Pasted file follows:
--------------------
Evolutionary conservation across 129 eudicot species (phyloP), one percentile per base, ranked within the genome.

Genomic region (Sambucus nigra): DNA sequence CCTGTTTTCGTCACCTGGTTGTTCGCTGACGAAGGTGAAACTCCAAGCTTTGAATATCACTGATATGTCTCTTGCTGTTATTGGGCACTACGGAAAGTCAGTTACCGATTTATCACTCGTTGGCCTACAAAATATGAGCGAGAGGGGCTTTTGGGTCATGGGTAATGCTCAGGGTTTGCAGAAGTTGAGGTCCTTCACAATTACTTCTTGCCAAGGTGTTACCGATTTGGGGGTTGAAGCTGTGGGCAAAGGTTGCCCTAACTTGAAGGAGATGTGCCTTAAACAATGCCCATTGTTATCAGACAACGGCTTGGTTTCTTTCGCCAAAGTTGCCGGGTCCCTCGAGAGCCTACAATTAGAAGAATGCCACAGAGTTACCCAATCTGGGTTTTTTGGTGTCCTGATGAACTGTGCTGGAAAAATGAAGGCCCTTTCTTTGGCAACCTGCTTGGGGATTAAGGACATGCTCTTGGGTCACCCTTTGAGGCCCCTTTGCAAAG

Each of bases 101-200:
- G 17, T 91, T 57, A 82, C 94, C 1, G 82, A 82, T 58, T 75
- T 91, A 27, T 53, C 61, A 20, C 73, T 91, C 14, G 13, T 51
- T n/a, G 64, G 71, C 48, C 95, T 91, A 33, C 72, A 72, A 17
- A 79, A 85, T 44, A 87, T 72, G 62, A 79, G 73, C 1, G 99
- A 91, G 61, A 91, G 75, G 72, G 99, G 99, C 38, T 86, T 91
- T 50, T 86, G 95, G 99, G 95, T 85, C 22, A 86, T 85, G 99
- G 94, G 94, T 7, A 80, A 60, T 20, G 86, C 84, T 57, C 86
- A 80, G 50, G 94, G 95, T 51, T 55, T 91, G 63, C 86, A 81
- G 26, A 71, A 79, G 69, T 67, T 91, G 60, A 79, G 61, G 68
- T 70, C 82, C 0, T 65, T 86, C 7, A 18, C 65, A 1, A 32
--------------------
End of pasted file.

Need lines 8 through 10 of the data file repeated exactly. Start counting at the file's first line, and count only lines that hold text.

- A 91, G 61, A 91, G 75, G 72, G 99, G 99, C 38, T 86, T 91
- T 50, T 86, G 95, G 99, G 95, T 85, C 22, A 86, T 85, G 99
- G 94, G 94, T 7, A 80, A 60, T 20, G 86, C 84, T 57, C 86